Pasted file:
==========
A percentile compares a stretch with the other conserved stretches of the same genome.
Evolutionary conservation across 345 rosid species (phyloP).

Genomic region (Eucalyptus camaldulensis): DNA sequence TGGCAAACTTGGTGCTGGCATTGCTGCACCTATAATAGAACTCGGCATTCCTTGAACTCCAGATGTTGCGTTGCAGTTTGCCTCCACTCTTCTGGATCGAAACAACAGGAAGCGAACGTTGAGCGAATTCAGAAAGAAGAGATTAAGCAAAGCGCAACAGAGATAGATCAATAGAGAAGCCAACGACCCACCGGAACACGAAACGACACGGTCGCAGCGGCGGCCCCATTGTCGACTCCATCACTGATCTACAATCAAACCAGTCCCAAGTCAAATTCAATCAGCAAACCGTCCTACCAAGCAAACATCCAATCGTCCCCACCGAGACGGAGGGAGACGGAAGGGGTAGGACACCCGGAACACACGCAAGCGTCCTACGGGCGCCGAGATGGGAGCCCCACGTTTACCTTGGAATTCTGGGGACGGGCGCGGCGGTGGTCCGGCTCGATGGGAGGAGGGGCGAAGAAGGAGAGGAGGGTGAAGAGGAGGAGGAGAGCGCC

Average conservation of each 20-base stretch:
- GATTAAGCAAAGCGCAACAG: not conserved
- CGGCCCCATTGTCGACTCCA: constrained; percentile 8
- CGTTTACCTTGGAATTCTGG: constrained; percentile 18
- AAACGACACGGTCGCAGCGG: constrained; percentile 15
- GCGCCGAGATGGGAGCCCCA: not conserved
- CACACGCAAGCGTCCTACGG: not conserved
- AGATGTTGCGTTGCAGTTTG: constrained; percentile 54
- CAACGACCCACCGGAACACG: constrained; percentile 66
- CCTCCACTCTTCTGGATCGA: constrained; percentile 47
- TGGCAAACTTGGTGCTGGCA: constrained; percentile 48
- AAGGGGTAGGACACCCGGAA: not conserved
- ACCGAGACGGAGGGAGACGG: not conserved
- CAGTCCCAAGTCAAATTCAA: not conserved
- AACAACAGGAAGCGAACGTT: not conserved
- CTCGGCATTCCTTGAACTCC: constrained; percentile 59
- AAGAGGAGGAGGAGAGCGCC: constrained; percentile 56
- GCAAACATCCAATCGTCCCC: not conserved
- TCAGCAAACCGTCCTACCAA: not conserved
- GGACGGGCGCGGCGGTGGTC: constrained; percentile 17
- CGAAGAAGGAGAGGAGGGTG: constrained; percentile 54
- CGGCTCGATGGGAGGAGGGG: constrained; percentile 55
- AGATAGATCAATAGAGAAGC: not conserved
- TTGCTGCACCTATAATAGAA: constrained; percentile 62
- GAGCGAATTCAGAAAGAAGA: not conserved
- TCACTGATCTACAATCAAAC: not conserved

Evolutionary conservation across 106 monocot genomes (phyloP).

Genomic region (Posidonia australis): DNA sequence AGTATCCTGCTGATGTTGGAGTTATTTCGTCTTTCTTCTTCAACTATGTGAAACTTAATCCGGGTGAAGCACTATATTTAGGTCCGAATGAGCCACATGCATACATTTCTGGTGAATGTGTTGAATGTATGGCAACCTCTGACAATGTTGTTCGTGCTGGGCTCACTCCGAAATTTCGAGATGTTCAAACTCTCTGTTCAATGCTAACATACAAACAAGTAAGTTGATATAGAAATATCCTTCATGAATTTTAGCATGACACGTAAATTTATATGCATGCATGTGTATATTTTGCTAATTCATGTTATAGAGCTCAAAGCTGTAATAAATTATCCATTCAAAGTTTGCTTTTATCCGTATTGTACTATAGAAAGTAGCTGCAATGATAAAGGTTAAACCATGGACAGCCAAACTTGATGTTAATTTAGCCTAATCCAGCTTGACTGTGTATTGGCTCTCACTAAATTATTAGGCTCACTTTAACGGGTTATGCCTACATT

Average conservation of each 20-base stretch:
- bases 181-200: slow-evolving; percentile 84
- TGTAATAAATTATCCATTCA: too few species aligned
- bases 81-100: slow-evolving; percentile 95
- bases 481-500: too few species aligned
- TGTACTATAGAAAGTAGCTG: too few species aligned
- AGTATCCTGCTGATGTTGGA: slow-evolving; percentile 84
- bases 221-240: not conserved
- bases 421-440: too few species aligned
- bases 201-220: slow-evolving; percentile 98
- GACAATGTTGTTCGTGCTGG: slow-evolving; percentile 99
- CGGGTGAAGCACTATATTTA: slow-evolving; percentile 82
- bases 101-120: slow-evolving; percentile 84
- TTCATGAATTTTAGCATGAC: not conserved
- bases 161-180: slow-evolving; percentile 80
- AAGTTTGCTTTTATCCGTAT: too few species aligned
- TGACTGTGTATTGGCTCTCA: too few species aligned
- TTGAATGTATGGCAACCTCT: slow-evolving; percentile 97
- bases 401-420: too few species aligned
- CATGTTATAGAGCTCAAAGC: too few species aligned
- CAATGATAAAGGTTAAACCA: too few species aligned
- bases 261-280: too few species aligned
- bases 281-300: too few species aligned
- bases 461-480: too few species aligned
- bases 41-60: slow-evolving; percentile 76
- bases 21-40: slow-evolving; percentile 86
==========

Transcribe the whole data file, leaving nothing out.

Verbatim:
A percentile compares a stretch with the other conserved stretches of the same genome.
Evolutionary conservation across 345 rosid species (phyloP).

Genomic region (Eucalyptus camaldulensis): DNA sequence TGGCAAACTTGGTGCTGGCATTGCTGCACCTATAATAGAACTCGGCATTCCTTGAACTCCAGATGTTGCGTTGCAGTTTGCCTCCACTCTTCTGGATCGAAACAACAGGAAGCGAACGTTGAGCGAATTCAGAAAGAAGAGATTAAGCAAAGCGCAACAGAGATAGATCAATAGAGAAGCCAACGACCCACCGGAACACGAAACGACACGGTCGCAGCGGCGGCCCCATTGTCGACTCCATCACTGATCTACAATCAAACCAGTCCCAAGTCAAATTCAATCAGCAAACCGTCCTACCAAGCAAACATCCAATCGTCCCCACCGAGACGGAGGGAGACGGAAGGGGTAGGACACCCGGAACACACGCAAGCGTCCTACGGGCGCCGAGATGGGAGCCCCACGTTTACCTTGGAATTCTGGGGACGGGCGCGGCGGTGGTCCGGCTCGATGGGAGGAGGGGCGAAGAAGGAGAGGAGGGTGAAGAGGAGGAGGAGAGCGCC

Average conservation of each 20-base stretch:
- GATTAAGCAAAGCGCAACAG: not conserved
- CGGCCCCATTGTCGACTCCA: constrained; percentile 8
- CGTTTACCTTGGAATTCTGG: constrained; percentile 18
- AAACGACACGGTCGCAGCGG: constrained; percentile 15
- GCGCCGAGATGGGAGCCCCA: not conserved
- CACACGCAAGCGTCCTACGG: not conserved
- AGATGTTGCGTTGCAGTTTG: constrained; percentile 54
- CAACGACCCACCGGAACACG: constrained; percentile 66
- CCTCCACTCTTCTGGATCGA: constrained; percentile 47
- TGGCAAACTTGGTGCTGGCA: constrained; percentile 48
- AAGGGGTAGGACACCCGGAA: not conserved
- ACCGAGACGGAGGGAGACGG: not conserved
- CAGTCCCAAGTCAAATTCAA: not conserved
- AACAACAGGAAGCGAACGTT: not conserved
- CTCGGCATTCCTTGAACTCC: constrained; percentile 59
- AAGAGGAGGAGGAGAGCGCC: constrained; percentile 56
- GCAAACATCCAATCGTCCCC: not conserved
- TCAGCAAACCGTCCTACCAA: not conserved
- GGACGGGCGCGGCGGTGGTC: constrained; percentile 17
- CGAAGAAGGAGAGGAGGGTG: constrained; percentile 54
- CGGCTCGATGGGAGGAGGGG: constrained; percentile 55
- AGATAGATCAATAGAGAAGC: not conserved
- TTGCTGCACCTATAATAGAA: constrained; percentile 62
- GAGCGAATTCAGAAAGAAGA: not conserved
- TCACTGATCTACAATCAAAC: not conserved

Evolutionary conservation across 106 monocot genomes (phyloP).

Genomic region (Posidonia australis): DNA sequence AGTATCCTGCTGATGTTGGAGTTATTTCGTCTTTCTTCTTCAACTATGTGAAACTTAATCCGGGTGAAGCACTATATTTAGGTCCGAATGAGCCACATGCATACATTTCTGGTGAATGTGTTGAATGTATGGCAACCTCTGACAATGTTGTTCGTGCTGGGCTCACTCCGAAATTTCGAGATGTTCAAACTCTCTGTTCAATGCTAACATACAAACAAGTAAGTTGATATAGAAATATCCTTCATGAATTTTAGCATGACACGTAAATTTATATGCATGCATGTGTATATTTTGCTAATTCATGTTATAGAGCTCAAAGCTGTAATAAATTATCCATTCAAAGTTTGCTTTTATCCGTATTGTACTATAGAAAGTAGCTGCAATGATAAAGGTTAAACCATGGACAGCCAAACTTGATGTTAATTTAGCCTAATCCAGCTTGACTGTGTATTGGCTCTCACTAAATTATTAGGCTCACTTTAACGGGTTATGCCTACATT

Average conservation of each 20-base stretch:
- bases 181-200: slow-evolving; percentile 84
- TGTAATAAATTATCCATTCA: too few species aligned
- bases 81-100: slow-evolving; percentile 95
- bases 481-500: too few species aligned
- TGTACTATAGAAAGTAGCTG: too few species aligned
- AGTATCCTGCTGATGTTGGA: slow-evolving; percentile 84
- bases 221-240: not conserved
- bases 421-440: too few species aligned
- bases 201-220: slow-evolving; percentile 98
- GACAATGTTGTTCGTGCTGG: slow-evolving; percentile 99
- CGGGTGAAGCACTATATTTA: slow-evolving; percentile 82
- bases 101-120: slow-evolving; percentile 84
- TTCATGAATTTTAGCATGAC: not conserved
- bases 161-180: slow-evolving; percentile 80
- AAGTTTGCTTTTATCCGTAT: too few species aligned
- TGACTGTGTATTGGCTCTCA: too few species aligned
- TTGAATGTATGGCAACCTCT: slow-evolving; percentile 97
- bases 401-420: too few species aligned
- CATGTTATAGAGCTCAAAGC: too few species aligned
- CAATGATAAAGGTTAAACCA: too few species aligned
- bases 261-280: too few species aligned
- bases 281-300: too few species aligned
- bases 461-480: too few species aligned
- bases 41-60: slow-evolving; percentile 76
- bases 21-40: slow-evolving; percentile 86